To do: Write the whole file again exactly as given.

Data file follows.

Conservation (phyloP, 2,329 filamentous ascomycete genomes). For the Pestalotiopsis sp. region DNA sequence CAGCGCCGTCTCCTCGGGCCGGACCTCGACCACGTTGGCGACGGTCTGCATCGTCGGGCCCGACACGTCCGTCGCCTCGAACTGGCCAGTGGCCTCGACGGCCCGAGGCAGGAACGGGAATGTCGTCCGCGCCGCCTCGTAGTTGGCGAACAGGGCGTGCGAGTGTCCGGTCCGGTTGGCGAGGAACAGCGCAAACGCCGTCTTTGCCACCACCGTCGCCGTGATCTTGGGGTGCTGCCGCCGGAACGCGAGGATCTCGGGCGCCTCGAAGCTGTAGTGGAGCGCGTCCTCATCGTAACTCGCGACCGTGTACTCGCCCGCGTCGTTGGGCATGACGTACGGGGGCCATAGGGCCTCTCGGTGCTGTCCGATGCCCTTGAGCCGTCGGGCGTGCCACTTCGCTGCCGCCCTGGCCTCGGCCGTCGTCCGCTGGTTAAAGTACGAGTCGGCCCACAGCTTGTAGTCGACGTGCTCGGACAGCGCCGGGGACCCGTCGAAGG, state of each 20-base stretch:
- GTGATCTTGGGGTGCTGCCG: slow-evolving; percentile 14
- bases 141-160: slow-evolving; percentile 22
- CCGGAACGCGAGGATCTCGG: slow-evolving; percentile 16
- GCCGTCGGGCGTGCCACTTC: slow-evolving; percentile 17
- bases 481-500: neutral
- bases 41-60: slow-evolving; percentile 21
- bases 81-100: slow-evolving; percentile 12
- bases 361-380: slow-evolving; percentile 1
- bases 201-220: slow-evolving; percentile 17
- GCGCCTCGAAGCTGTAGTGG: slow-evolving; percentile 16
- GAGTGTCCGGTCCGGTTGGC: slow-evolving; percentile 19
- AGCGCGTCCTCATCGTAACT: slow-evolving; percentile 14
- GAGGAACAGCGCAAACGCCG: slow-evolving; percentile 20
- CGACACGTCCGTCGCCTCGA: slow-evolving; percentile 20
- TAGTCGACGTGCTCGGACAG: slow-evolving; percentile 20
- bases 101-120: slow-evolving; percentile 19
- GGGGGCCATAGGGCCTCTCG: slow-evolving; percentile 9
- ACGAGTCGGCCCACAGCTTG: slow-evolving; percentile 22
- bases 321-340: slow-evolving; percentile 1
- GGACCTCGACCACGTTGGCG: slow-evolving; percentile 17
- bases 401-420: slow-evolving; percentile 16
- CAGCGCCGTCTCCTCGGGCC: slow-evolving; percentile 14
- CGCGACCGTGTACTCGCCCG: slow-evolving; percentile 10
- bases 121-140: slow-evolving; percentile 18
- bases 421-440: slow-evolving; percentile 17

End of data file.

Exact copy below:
Conservation (phyloP, 2,329 filamentous ascomycete genomes). For the Pestalotiopsis sp. region DNA sequence CAGCGCCGTCTCCTCGGGCCGGACCTCGACCACGTTGGCGACGGTCTGCATCGTCGGGCCCGACACGTCCGTCGCCTCGAACTGGCCAGTGGCCTCGACGGCCCGAGGCAGGAACGGGAATGTCGTCCGCGCCGCCTCGTAGTTGGCGAACAGGGCGTGCGAGTGTCCGGTCCGGTTGGCGAGGAACAGCGCAAACGCCGTCTTTGCCACCACCGTCGCCGTGATCTTGGGGTGCTGCCGCCGGAACGCGAGGATCTCGGGCGCCTCGAAGCTGTAGTGGAGCGCGTCCTCATCGTAACTCGCGACCGTGTACTCGCCCGCGTCGTTGGGCATGACGTACGGGGGCCATAGGGCCTCTCGGTGCTGTCCGATGCCCTTGAGCCGTCGGGCGTGCCACTTCGCTGCCGCCCTGGCCTCGGCCGTCGTCCGCTGGTTAAAGTACGAGTCGGCCCACAGCTTGTAGTCGACGTGCTCGGACAGCGCCGGGGACCCGTCGAAGG, state of each 20-base stretch:
- GTGATCTTGGGGTGCTGCCG: slow-evolving; percentile 14
- bases 141-160: slow-evolving; percentile 22
- CCGGAACGCGAGGATCTCGG: slow-evolving; percentile 16
- GCCGTCGGGCGTGCCACTTC: slow-evolving; percentile 17
- bases 481-500: neutral
- bases 41-60: slow-evolving; percentile 21
- bases 81-100: slow-evolving; percentile 12
- bases 361-380: slow-evolving; percentile 1
- bases 201-220: slow-evolving; percentile 17
- GCGCCTCGAAGCTGTAGTGG: slow-evolving; percentile 16
- GAGTGTCCGGTCCGGTTGGC: slow-evolving; percentile 19
- AGCGCGTCCTCATCGTAACT: slow-evolving; percentile 14
- GAGGAACAGCGCAAACGCCG: slow-evolving; percentile 20
- CGACACGTCCGTCGCCTCGA: slow-evolving; percentile 20
- TAGTCGACGTGCTCGGACAG: slow-evolving; percentile 20
- bases 101-120: slow-evolving; percentile 19
- GGGGGCCATAGGGCCTCTCG: slow-evolving; percentile 9
- ACGAGTCGGCCCACAGCTTG: slow-evolving; percentile 22
- bases 321-340: slow-evolving; percentile 1
- GGACCTCGACCACGTTGGCG: slow-evolving; percentile 17
- bases 401-420: slow-evolving; percentile 16
- CAGCGCCGTCTCCTCGGGCC: slow-evolving; percentile 14
- CGCGACCGTGTACTCGCCCG: slow-evolving; percentile 10
- bases 121-140: slow-evolving; percentile 18
- bases 421-440: slow-evolving; percentile 17